That veil of sadness drifted across Serena’s face once more, and her eyes were bright with unshed tears as she raised her head to blink them away, looking up to the ceiling, to the upper shelves of the bookcase before shaking her head decisively.
“How foolish of me to weep now!” she exclaimed with a brave laugh. “No, I did not do anything to impede the marriage, as little as I wished it, for I knew my mother would not be moved from it, and I had no expectation of making any happier match.” A note of bitterness crept into her voice, and Bernie wondered to hear it.
Serena stood suddenly, brushing her hands down her skirts as though brushing away the crumbs of the conversation.
“How I have talked myself into this morbid frame of mind I do not know,” she said with a little laugh. “We were laughing at poor foolish Mr Dunn, and perhaps this is my penance for a little cruelty. I think I shall go home and walk myself into a better temper before I return - forgive me for spoiling the afternoon, Bernie dear.”
Bernie assured her that the afternoon was not spoiled, and indeed she was glad to know Serena’s troubles as well as the things that made her happy, and she was only sorry that she could not seem to alleviate this odd mood that had come upon her friend. She walked with her to the end of the lane and pressed a kiss to her cheek as she bade her farewell.
“Do not regret our conversation, Serena - I had much rather you talked to me than that you should feel you need hide your sadness or your worries. Are we not friends? Then let us share our burdens with one another, as well as our joys! Now go, and I shall see you tomorrow, and we shall be gay again, for we must join forces against the busybodies who will use the Ball as an excuse to make any other match for us!”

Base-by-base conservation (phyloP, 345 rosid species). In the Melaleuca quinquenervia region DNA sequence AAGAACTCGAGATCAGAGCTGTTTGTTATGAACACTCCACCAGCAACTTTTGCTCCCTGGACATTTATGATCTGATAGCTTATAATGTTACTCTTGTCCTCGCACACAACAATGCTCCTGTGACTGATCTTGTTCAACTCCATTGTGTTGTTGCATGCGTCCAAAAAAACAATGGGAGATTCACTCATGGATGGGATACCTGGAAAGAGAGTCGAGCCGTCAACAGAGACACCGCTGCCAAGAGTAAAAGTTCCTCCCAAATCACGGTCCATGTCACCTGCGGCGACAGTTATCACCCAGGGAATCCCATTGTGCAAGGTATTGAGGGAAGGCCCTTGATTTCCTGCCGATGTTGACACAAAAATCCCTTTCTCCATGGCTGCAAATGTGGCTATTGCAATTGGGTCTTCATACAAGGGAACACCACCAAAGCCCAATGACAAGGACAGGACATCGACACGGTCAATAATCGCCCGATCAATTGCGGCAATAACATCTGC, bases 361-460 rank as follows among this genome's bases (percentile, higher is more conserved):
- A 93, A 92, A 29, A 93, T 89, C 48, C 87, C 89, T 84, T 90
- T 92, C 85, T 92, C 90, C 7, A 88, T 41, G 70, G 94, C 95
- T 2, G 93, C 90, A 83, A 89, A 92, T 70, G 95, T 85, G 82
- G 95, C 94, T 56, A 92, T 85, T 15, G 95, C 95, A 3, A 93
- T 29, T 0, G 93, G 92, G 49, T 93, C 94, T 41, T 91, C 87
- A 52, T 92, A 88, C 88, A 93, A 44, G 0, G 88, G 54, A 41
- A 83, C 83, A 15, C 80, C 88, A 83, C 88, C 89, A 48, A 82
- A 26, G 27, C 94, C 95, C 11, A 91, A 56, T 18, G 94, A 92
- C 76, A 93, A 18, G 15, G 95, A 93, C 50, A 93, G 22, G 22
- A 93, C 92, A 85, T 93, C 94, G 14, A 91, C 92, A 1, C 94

Once she had seen Serena on her way, Bernie returned to the library to put away the books they had been reading that afternoon. She reshelved them in their correct places, and reached up to put away the pamphlet upon mesmerism they had been perusing together. As she did so, she recalled that it was while reaching up to this shelf that Serena had slipped the other day - and it was to this shelf that she had looked when she blinked away her tears today.
With a sense of curiosity, she stepped upon the lowest rung of the ladder to read the titles of the rest of the books on the shelf. Here were accounts of hypnotism and spiritualism; the unconventional belief systems of other peoples of the world, along with investigations into the workings of the mind and the psyche. Stepping down from the ladder she shrugged lightly: perhaps her instinct had misled her.
But as she alighted, her eye caught the gilded lettering on the spine of the very last book on the shelf, and she craned her neck to read the unfamiliar name. What an odd title! She must ask her Papa about it on the morrow, when he returned from his regimental reunion.